Nope. I bet they love bottled water, too.
I'm sure that, typically, the majority of them believe that the vaccinations aren't bad for their children, the same way that they believe that they're not exploiting anyone to make and distribute their product. The same way that they believe that their larger-than-life lifestyles aren't toxic for the environment that their children will inherit. Because it depends on who you ask. If you put a bunch of rich, white, privileged males in a room and ask them to make decisions on behalf of everyone in the nation, who do you think will be most adequately represented? We all stand behind some less-than-honorable things that we do, because we believe that we gain from it and money is about self-interest. I struggle with eating cheese. I know people who believe that cheese consumption and farming is an awful, unthinkable thing to do, and I know some people who live by the 80's government food pyramid. Some people promote vaccines, disregarding the fact that who they most benefit are the elite. Fine, but I won't inject my child, thank you very much. I'd much prefer to get whooping cough. Where the garlic at?
I don't have billions of dollars behind me so that I can conduct studies which bend in directions that will make me feel better about my choices to exploit others, but some groups do. I'm not naive enough to think that anyone's infallible just because they have prestige or have been published to rave review, or that there are enough checks-and-balances to render money obsolete. To me, the CDC might as well be the pope. I'll take his answers into account, but I probably won't bet my life on them because damn, that guy walks around in some fancy clothes. Money will become obsolete in huge universally-pertinant decisions when money no longer exists. I'm not holding my breath that the CDC will account for the truth before they'll account for the needs of their lobbyists. I'm not going to hold my breath that as individuals, they've all researched the vaccines and applied their personal research to their children's health. These things tend to work by the trickle-down effect, and they're smothered in sugary-sweet language that makes it easier for the next person in line to accept and promote the idea. I know that lots of questionable things are promoted because of who they profit, regardless of the integrity of each individual involved. I know, because this is not the only realm in which it is happening. I think Monsanto. I think Arizona immigration laws. I think Nestle. I think circumcision. I think USDA "organic" (can you say farmer exploitation? pesticides??). I think hospital birth trauma and birth rape. I think of ritilin-pushing and over-diagnoses of "behavior problems" in schools. I think of anti-homebirth legislation. In fact, I think of legislation that is currently trying to change the definition of rape so that they can disregard the coming-out of some rape victims. Disgusting. Unhealthy. Reality.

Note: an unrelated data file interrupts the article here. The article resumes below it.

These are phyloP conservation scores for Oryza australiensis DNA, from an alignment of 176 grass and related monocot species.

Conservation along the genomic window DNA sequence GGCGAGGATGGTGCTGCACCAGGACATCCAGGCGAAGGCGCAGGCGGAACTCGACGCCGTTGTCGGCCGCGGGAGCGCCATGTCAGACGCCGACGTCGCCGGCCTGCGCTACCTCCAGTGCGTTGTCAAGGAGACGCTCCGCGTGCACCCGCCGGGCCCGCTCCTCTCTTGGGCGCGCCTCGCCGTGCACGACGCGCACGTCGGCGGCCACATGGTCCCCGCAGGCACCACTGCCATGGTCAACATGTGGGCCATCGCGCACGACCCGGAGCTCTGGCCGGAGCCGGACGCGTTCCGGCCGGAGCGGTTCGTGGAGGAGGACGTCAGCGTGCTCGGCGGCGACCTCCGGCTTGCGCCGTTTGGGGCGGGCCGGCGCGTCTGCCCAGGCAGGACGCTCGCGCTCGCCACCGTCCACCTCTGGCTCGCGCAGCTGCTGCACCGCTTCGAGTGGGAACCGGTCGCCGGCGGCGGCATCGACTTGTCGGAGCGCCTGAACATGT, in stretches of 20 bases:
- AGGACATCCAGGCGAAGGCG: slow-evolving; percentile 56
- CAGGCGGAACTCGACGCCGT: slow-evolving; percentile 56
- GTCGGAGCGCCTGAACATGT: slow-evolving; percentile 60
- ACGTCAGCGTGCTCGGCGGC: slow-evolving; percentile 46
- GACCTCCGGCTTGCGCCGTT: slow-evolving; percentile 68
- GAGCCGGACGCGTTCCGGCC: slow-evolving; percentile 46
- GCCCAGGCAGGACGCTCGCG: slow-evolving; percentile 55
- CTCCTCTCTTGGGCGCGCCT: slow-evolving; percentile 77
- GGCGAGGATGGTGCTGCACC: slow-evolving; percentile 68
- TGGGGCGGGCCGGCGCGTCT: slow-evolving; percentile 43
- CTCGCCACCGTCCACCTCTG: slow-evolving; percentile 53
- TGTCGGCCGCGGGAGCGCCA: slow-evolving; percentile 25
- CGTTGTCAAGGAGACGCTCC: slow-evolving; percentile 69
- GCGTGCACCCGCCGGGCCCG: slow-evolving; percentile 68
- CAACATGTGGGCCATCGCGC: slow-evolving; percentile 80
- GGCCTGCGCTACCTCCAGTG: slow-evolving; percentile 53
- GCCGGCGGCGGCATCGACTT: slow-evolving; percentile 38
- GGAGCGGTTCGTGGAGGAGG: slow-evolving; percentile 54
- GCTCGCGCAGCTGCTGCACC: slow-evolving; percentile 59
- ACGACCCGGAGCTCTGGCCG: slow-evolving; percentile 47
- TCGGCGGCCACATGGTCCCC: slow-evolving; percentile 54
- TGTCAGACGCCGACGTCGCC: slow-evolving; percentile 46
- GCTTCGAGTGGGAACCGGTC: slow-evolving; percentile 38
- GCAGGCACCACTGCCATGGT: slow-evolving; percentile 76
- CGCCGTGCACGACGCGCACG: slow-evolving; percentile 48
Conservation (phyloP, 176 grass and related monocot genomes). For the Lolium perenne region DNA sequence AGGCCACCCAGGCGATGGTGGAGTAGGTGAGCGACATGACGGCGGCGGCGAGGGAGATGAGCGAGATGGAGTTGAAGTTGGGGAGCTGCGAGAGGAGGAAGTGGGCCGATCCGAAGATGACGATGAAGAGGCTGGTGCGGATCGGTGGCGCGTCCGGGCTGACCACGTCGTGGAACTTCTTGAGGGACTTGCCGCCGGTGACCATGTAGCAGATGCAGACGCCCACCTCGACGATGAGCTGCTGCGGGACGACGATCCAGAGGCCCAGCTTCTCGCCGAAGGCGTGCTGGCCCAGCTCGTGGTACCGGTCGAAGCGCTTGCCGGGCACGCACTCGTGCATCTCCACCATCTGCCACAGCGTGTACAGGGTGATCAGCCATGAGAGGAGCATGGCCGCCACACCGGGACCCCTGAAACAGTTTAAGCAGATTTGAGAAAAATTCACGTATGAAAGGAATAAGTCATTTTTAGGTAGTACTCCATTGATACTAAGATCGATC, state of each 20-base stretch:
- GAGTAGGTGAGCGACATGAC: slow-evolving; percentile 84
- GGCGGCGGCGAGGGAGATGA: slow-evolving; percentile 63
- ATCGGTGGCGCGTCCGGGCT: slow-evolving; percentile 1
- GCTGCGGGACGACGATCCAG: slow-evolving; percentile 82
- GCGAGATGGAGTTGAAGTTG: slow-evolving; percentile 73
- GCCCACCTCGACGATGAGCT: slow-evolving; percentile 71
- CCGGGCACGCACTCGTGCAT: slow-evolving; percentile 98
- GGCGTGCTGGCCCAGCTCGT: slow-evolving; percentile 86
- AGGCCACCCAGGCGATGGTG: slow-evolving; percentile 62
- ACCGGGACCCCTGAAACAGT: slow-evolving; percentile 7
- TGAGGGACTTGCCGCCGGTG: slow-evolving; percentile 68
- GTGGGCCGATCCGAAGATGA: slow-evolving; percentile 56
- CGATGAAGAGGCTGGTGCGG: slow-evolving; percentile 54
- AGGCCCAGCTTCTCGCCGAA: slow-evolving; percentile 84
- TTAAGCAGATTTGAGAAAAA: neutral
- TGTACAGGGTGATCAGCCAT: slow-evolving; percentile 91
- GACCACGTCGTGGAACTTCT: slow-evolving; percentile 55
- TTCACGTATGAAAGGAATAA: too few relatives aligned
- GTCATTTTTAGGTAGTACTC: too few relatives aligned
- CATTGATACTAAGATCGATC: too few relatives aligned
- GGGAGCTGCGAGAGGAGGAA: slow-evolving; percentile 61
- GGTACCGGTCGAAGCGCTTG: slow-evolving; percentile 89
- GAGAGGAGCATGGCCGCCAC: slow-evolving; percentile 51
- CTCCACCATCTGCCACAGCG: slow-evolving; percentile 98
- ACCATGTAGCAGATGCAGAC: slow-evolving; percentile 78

If you must call me names, then yes, I'm a "conspiracy theorist". Are home-birthers conspiracy theorists, too? I mean, I believe that there are people who are willing to do a lot for money. Maybe it helps that I'm an emotionally/socially intellectual person too, but I doubt many would take that into consideration when they're trying to promote the medical genius / ethical infallibility of drug companies and the government that they pay to ruthlessly promote their product.
There have been a number of so-called "civil rights movements" that have overturned negative promotions by the government. Once, you would have had to disagree with the law to believe that schools should be racially integrated. It turns out, many people with positions of power have bias, too! Whoduthunkit?
Again, pass the garlic.
What's wrong with bottled water and USDA organic foods? Just wondering...I know it's off-topic but maybe you could pm me a few resources to get me started. Thank you.